Not seeing the straight line of a swimming pool, or swimming in turbulent water without seeing what’s under you makes that some swimmers keep themselves away from experimenting to swim outdoors.
I didn’t have the clue, but I’ll try to give some tips and advice to help all of you to go a step forward and get into open water and enjoy your swims.
1. BE CONFIDENT WITH YOUR SWIMMING.
Before jumping into a lake or dive into the sea, you have to be a solvent swimmer in a controlled environment like a pool. If you are not, all weaknesses will become fears.
You should have a proper swim technique that can permit you to swim a certain distance without excessive effort. Outdoors, water conditions change and you have to adapt to them and this requires an extra effort. You have to be prepared.
The essential open water skills you should be familiar with are Bilateral breathing and Sighting. You can practice them in your habitual training sessions; you just have to add them into your daily routines.
In case you are planning to take part in an OW event, then we should take into account a couple of skills more. Buoys turns and swim in the Chaos. These two things are easy to be practiced in a pool with your training buddies, it’s just a matter of organization and imagination.
For all these things, the best option is to find a swim coach near you. You will take profit of every single session and your improvement will be faster and solid. Better technique, improve ability, give advice,… are just some of its advantages.
And one last thing, if you’ll have to swim with a wetsuit, don’t wait until “The D DAY”, use it in your habitual pool and swim with it beforehand. Swimming with a wetsuit give you some advantages, but not everything that shines is gold… A wetsuit it’s not always confortable, it tightens and compress your body and muscles, so it’s much better to get familiar with it in a controlled environment that have to cope with it in a cold foggy morning in the lake or beach next to your hometown.
2. FROM THE POOL TO AN ENDLESS POOL (OW).
If our challenge is to swim outdoors in open water, there’s no way out, we must start doing it! But there are many ways to introduce yourself to swim in open water. Take your time, be confident with yourself and your capabilities, be patience and go for it.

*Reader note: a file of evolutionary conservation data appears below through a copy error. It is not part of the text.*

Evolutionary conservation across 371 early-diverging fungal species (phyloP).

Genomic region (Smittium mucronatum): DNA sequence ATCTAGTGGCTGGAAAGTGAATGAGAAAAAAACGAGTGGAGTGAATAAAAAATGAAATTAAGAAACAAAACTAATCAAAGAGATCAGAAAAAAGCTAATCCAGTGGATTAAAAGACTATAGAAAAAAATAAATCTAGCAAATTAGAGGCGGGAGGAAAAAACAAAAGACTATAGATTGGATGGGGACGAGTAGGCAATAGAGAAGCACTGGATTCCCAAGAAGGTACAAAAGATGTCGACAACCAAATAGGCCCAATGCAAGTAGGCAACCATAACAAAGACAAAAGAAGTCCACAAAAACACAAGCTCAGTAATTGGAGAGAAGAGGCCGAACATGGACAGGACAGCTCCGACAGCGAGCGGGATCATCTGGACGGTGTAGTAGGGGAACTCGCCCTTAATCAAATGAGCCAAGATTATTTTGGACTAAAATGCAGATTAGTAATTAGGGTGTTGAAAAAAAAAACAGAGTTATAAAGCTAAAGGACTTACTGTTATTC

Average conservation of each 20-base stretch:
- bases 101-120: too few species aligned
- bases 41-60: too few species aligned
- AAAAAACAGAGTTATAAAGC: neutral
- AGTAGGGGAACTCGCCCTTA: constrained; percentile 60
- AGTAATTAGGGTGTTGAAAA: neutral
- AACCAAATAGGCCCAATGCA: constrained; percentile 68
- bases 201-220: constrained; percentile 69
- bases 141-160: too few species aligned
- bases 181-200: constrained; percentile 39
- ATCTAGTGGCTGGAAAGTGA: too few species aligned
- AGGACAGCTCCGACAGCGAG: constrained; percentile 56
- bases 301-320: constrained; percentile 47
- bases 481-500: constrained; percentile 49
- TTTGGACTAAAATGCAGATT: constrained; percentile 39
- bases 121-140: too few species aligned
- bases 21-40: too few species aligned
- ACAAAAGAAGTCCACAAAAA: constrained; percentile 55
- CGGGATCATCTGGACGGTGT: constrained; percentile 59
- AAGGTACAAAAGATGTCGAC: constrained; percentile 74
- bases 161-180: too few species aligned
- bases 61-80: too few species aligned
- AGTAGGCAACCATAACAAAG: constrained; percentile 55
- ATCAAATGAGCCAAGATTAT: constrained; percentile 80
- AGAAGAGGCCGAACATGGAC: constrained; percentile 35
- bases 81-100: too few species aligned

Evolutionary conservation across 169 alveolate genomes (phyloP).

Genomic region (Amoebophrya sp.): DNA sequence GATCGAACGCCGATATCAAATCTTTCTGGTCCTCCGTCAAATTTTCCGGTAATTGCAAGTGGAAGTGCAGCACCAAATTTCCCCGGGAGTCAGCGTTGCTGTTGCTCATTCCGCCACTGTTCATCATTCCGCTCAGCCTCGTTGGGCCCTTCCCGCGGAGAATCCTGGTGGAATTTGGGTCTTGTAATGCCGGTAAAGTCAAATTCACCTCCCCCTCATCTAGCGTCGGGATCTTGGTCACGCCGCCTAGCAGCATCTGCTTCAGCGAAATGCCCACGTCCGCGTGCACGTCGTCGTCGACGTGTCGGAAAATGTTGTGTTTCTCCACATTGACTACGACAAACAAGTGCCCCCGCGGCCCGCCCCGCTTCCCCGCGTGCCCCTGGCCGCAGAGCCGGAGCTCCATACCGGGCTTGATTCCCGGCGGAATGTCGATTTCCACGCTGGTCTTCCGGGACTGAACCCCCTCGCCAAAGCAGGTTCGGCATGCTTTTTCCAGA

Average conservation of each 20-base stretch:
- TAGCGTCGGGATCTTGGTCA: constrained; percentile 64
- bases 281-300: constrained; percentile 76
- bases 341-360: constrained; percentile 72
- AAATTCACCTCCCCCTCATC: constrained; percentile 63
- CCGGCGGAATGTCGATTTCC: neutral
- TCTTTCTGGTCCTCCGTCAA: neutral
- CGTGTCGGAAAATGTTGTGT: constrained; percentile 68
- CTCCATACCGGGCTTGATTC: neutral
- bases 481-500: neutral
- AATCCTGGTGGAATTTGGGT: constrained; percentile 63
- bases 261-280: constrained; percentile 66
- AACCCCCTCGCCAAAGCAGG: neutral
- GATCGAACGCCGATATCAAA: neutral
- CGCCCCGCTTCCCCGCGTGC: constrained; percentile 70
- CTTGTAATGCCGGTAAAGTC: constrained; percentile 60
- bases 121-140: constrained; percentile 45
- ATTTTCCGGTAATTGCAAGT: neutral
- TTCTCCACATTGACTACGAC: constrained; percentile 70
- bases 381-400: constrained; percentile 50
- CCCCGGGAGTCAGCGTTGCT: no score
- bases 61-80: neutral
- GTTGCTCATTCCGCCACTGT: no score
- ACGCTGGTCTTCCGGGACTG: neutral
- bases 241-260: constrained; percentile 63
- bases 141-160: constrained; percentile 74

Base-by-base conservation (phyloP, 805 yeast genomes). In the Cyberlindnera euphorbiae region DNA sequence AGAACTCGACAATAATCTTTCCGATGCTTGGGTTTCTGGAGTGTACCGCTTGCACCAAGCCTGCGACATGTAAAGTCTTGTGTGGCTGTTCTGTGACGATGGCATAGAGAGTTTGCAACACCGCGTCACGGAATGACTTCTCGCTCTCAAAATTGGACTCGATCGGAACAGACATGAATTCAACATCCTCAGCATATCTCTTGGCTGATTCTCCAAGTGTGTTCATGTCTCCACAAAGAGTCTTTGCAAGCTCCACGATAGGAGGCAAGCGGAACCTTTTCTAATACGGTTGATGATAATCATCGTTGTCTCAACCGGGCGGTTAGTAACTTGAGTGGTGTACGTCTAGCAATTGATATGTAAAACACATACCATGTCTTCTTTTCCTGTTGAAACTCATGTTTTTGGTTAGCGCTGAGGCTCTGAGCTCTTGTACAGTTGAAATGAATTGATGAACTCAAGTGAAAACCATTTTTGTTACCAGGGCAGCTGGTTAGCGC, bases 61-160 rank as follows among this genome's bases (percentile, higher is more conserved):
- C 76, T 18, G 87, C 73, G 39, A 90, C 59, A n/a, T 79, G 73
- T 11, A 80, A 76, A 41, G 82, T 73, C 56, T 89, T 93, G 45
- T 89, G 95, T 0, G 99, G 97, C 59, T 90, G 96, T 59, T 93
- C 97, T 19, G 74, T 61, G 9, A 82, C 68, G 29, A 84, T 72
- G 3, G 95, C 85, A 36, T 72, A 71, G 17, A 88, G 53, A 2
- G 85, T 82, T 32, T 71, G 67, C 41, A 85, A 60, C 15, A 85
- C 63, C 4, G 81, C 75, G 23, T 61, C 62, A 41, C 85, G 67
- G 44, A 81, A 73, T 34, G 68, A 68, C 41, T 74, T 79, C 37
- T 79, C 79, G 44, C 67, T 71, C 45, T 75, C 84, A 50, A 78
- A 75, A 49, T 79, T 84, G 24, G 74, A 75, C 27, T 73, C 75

The first time you introduce yourself to OW swimming, what we should look for is to have a good experience. Forget about the meters or miles you will swim, how fast you should do it, just look for good conditions and enjoying it as much as you can.
Take your time to get into the water to adapt to water temperature and your wetsuit in case you use it. Analyse the conditions (above all currents), look around and get some reference points to ease your swimming. Characteristic buildings, trees, mountains,… This will help you to make your orientation deal easer once you’ll be in the water.
An important advice for your first OW swim, start swimming parallel to the coast as far as you can stand and touch the ground in case you get nervous or get some trouble. This will give extra confidence at the beginning.
Then, there are a few safety tips that will be so useful to give you extra confidence. The best thing you can do is to swim with a partner, much better if it is your coach or training buddy. In case this is unable, make sure you have someone watching over you. The other important tip is to use a swim buoy. You will be more visible, if you feel tired, or in the worst case, if you get anxious you’ll be able to grab it, have some rest, calm down and get ready to keep on swimming after it. And use a swim cap to keep your head warm and to be more visible for the others. On cold waters you can even use a neoprene cap.